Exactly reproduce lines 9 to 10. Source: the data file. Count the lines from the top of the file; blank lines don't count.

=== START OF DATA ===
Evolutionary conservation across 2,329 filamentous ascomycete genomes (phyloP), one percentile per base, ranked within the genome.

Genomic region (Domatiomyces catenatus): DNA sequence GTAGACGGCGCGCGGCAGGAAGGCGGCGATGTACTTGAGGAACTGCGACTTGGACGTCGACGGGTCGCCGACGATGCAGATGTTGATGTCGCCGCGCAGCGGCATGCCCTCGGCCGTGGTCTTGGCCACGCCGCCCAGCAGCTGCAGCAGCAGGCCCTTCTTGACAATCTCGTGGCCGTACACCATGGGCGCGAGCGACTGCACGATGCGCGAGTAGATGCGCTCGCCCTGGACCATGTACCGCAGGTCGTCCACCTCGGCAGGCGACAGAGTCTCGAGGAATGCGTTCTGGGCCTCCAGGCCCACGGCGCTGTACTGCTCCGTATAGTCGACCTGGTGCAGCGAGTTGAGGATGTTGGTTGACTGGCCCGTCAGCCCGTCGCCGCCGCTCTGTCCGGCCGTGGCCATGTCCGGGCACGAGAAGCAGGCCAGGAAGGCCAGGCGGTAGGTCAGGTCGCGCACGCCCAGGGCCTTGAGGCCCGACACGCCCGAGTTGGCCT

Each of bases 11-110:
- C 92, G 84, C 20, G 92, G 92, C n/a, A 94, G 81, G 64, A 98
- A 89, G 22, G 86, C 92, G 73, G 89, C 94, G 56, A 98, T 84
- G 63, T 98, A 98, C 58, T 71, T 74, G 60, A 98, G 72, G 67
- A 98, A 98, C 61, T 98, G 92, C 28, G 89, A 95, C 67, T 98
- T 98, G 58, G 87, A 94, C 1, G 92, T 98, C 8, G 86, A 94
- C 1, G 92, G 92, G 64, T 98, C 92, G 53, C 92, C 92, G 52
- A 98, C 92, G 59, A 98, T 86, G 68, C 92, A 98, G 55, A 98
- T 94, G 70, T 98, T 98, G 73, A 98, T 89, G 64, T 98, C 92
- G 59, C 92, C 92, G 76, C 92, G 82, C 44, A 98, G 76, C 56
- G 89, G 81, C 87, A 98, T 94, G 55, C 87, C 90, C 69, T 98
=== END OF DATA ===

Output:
- C 1, G 92, G 92, G 64, T 98, C 92, G 53, C 92, C 92, G 52
- A 98, C 92, G 59, A 98, T 86, G 68, C 92, A 98, G 55, A 98